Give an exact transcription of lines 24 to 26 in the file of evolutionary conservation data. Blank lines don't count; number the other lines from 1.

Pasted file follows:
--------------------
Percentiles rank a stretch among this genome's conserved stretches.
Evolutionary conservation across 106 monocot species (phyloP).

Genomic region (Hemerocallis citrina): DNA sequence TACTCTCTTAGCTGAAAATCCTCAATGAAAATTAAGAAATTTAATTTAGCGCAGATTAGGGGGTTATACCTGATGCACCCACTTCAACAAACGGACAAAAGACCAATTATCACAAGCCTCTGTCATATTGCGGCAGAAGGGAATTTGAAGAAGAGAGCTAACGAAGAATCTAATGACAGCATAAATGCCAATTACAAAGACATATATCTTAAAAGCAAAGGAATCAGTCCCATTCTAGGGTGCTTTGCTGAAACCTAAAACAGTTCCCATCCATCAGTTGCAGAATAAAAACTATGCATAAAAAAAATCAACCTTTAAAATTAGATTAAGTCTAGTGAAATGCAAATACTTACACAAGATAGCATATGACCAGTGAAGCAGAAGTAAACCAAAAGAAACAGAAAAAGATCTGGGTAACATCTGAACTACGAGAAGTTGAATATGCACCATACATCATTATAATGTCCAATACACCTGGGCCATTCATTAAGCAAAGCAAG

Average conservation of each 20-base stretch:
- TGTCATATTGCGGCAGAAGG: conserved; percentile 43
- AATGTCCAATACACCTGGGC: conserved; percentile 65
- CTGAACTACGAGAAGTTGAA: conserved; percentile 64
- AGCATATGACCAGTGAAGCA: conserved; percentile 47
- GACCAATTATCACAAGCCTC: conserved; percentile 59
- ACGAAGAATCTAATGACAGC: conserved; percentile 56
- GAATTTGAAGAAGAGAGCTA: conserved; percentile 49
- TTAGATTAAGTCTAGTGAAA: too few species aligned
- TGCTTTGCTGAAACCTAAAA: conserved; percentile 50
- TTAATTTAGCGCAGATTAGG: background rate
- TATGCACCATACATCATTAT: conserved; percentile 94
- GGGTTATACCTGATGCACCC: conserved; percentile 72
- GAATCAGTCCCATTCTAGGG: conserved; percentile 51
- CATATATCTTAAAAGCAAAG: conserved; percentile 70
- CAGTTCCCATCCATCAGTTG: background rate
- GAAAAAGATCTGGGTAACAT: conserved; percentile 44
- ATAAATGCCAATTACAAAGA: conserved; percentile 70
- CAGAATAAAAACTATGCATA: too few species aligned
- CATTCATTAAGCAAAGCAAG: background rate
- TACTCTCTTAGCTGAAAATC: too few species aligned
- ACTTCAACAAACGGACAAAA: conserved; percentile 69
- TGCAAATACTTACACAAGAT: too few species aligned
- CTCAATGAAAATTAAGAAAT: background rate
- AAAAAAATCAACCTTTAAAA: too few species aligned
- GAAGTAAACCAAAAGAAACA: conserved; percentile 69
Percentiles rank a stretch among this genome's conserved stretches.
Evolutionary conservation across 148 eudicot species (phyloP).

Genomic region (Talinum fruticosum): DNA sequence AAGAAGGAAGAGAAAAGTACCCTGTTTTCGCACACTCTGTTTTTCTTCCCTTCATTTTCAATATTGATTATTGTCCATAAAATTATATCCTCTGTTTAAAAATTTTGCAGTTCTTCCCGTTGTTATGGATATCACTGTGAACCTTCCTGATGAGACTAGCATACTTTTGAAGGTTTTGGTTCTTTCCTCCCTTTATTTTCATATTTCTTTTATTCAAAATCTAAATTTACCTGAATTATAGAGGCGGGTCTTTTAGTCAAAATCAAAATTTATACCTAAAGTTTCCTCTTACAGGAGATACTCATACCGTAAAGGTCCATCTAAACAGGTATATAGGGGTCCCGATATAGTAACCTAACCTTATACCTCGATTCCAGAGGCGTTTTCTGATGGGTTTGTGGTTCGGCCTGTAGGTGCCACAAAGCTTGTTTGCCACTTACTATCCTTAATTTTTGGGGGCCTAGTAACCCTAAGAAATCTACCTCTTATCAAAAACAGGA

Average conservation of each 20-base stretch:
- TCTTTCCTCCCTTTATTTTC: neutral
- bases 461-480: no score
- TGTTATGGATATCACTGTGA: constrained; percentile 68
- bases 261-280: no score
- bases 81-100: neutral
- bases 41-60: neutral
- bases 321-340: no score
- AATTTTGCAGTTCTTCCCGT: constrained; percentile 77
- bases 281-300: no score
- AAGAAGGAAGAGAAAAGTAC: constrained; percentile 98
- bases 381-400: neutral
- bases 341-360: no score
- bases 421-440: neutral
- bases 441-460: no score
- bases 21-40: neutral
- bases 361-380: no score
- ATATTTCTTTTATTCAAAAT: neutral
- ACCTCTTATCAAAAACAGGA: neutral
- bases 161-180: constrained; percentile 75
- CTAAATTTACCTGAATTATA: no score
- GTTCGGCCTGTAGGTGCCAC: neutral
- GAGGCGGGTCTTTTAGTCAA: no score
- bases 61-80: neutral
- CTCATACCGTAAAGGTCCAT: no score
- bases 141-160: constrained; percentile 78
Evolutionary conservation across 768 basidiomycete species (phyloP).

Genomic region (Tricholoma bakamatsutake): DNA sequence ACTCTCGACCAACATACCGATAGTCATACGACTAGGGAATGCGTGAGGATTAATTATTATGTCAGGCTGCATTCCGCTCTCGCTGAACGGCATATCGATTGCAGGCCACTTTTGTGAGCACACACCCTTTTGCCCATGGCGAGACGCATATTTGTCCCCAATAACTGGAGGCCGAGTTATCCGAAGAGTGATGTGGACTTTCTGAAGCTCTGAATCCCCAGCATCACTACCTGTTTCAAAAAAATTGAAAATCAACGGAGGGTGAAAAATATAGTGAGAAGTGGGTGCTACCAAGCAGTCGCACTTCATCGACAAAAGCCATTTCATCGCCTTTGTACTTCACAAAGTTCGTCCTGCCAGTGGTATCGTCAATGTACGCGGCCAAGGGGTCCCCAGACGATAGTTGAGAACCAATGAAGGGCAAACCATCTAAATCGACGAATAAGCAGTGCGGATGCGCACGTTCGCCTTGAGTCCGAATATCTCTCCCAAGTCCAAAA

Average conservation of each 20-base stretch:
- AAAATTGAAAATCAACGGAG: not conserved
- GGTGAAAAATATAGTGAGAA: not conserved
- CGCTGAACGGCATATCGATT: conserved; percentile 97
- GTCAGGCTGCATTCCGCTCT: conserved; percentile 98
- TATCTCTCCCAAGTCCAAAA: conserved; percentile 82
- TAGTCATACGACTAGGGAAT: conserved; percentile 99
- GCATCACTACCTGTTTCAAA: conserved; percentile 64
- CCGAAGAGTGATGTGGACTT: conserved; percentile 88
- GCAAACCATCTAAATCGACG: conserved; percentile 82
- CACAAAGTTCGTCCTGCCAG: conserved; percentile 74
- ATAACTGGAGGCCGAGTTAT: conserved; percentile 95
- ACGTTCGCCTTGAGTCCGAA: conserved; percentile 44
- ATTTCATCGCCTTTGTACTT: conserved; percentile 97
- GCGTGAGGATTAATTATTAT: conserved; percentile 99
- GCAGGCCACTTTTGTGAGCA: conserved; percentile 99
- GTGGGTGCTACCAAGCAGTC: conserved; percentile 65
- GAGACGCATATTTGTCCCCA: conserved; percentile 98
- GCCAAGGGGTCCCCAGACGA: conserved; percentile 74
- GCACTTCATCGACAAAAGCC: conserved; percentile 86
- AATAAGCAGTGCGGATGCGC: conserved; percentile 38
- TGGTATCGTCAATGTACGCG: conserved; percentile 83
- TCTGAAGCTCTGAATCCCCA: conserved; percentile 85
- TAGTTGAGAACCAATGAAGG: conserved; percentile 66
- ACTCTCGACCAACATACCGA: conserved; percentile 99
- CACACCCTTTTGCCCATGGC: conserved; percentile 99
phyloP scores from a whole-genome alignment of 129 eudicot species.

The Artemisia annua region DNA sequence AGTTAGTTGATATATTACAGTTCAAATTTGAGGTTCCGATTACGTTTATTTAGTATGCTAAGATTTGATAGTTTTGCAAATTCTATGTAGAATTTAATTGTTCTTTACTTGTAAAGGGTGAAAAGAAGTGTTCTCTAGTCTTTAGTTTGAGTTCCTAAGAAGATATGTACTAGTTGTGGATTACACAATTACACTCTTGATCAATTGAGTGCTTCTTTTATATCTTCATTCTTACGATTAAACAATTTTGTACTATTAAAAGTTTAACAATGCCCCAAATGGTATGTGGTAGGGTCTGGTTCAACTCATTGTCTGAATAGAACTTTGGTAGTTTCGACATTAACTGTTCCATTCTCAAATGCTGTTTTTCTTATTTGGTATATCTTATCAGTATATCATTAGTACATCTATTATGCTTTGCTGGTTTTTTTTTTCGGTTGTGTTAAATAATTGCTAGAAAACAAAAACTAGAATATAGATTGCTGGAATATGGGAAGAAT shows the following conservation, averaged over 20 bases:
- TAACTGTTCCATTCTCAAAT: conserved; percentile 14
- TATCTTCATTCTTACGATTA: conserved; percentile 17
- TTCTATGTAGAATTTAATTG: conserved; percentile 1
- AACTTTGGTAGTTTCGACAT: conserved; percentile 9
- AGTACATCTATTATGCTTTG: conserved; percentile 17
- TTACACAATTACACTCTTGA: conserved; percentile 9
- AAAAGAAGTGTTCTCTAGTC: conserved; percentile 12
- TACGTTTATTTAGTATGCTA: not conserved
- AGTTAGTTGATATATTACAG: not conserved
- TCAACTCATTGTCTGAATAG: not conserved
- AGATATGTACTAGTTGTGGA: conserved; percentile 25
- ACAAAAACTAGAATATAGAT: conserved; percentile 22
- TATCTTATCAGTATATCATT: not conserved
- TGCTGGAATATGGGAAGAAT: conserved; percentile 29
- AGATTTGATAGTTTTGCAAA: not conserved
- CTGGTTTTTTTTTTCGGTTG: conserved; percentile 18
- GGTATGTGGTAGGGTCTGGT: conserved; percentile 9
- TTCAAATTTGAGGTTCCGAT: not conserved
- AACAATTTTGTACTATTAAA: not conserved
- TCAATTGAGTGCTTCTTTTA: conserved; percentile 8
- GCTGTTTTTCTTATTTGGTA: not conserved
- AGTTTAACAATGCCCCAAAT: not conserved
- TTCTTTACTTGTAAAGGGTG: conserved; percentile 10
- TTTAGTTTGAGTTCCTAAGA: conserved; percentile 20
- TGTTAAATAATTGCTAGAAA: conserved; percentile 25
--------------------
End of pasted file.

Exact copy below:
- TACTCTCTTAGCTGAAAATC: too few species aligned
- ACTTCAACAAACGGACAAAA: conserved; percentile 69
- TGCAAATACTTACACAAGAT: too few species aligned